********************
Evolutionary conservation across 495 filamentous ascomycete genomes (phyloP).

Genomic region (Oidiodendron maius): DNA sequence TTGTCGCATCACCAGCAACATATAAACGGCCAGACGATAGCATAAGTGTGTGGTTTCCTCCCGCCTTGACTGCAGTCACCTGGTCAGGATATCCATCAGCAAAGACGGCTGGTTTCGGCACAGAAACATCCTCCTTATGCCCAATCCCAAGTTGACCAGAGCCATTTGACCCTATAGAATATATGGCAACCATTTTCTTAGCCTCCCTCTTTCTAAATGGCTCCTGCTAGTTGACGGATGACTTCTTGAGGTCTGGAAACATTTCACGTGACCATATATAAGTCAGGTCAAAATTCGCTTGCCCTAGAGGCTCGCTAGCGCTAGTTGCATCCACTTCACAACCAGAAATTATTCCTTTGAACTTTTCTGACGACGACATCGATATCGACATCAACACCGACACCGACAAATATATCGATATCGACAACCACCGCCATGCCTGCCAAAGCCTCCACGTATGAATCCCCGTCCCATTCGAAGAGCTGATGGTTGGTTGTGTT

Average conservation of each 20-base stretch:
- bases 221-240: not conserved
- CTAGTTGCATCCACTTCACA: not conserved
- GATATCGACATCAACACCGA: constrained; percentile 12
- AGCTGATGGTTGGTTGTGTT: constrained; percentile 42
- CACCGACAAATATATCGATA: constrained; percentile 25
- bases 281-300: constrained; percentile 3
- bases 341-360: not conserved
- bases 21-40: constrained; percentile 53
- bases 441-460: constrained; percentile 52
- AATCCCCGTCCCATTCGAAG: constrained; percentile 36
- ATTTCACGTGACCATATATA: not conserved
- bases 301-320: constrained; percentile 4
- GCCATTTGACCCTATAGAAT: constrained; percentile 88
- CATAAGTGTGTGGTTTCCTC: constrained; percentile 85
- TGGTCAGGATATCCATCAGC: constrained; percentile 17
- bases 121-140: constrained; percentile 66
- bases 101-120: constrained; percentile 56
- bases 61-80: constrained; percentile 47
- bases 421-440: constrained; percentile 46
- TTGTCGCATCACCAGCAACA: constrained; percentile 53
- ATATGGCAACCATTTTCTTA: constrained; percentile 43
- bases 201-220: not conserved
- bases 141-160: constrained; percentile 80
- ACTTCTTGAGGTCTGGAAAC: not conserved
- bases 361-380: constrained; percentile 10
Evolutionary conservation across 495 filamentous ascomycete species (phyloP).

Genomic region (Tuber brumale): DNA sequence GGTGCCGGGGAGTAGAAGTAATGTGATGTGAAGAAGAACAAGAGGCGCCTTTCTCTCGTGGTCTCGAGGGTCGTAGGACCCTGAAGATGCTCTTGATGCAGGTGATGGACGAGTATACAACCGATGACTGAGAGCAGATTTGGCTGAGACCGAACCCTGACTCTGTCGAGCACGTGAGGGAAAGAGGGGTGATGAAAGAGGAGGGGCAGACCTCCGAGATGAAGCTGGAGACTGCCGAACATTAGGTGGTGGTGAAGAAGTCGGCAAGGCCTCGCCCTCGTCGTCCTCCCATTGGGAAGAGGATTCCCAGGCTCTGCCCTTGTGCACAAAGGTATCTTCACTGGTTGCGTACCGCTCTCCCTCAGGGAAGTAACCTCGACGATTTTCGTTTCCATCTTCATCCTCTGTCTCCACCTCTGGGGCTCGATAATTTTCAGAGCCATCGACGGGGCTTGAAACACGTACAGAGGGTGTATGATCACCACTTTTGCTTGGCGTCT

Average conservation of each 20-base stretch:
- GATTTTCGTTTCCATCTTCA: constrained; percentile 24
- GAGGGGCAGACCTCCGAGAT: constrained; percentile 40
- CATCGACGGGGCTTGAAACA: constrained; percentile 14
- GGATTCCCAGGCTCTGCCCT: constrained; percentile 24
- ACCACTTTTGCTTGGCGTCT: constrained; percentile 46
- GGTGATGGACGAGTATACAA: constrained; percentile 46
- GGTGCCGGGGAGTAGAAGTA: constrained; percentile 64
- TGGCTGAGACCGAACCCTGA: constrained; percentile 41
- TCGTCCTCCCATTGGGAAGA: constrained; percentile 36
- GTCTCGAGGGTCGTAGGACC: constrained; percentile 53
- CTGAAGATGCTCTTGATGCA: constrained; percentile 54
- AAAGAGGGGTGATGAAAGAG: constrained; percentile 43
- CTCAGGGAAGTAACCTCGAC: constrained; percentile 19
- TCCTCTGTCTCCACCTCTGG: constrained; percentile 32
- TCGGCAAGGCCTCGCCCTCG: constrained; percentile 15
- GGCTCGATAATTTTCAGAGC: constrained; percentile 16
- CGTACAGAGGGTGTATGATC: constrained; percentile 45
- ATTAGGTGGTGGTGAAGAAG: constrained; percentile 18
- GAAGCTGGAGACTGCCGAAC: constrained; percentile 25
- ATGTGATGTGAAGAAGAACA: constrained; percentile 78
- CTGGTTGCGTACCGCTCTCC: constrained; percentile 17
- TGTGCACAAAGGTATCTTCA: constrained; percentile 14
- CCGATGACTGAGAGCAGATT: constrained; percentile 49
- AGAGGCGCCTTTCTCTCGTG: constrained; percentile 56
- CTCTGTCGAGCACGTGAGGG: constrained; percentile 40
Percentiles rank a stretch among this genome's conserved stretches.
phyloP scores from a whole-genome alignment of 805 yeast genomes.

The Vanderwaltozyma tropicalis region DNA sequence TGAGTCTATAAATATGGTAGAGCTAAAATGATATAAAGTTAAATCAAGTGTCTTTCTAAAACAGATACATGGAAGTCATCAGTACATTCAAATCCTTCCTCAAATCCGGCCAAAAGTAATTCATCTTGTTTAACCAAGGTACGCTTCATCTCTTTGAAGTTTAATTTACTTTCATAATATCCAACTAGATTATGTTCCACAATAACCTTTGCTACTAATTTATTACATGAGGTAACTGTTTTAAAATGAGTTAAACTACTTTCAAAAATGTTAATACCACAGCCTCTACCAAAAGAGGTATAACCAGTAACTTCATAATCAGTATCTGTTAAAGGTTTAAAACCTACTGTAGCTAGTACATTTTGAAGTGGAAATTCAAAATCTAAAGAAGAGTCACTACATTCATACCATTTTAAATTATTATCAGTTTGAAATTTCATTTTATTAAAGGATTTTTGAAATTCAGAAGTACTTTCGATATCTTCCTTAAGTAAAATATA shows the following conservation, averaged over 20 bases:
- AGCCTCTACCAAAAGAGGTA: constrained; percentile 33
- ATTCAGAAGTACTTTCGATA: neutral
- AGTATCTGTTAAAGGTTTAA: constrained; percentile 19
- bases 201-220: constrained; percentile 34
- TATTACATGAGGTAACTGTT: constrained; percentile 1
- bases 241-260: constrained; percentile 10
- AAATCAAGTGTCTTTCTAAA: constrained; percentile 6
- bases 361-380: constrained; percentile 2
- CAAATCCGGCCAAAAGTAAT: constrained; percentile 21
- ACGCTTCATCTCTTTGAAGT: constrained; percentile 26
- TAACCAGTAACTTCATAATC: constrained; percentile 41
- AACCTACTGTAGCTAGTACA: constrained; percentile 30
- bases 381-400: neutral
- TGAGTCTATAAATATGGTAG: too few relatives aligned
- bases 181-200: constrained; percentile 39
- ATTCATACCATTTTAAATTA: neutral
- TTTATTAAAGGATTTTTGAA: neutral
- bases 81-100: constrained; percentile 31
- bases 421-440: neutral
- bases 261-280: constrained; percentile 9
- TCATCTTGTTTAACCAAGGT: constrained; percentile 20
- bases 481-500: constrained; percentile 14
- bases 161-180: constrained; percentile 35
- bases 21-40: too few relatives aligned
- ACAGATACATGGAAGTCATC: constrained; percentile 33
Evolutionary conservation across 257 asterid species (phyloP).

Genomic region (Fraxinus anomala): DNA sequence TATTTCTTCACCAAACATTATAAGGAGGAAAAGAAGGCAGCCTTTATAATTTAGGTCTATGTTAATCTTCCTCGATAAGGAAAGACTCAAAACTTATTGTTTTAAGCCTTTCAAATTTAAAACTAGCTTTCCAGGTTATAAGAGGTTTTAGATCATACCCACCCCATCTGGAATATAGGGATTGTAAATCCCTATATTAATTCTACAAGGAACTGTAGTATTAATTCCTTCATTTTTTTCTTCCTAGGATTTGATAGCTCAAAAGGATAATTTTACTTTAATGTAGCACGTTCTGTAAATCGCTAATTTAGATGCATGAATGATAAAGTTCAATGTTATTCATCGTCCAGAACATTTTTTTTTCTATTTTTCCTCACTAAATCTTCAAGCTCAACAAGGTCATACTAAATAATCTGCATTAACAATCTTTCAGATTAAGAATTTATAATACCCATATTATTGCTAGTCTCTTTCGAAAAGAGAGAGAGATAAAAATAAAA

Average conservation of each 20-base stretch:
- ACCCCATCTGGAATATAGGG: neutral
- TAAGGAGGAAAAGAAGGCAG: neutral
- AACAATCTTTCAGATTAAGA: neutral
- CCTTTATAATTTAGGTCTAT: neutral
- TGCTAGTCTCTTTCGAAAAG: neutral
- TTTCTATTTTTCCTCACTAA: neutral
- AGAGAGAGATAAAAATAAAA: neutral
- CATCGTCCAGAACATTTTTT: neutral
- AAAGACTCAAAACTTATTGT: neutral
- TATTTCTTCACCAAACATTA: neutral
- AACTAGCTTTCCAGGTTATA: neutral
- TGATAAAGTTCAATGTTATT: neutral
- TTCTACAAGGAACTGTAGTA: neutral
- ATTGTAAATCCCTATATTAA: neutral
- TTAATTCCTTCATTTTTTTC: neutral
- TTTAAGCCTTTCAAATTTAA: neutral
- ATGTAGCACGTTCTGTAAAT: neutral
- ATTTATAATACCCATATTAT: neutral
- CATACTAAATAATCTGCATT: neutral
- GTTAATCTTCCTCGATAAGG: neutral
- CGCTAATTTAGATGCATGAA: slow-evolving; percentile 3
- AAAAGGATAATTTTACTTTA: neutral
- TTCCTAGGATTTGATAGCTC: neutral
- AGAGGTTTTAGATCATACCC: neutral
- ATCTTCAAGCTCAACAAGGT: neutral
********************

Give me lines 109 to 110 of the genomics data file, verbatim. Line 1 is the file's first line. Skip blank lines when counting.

- AAAAGGATAATTTTACTTTA: neutral
- TTCCTAGGATTTGATAGCTC: neutral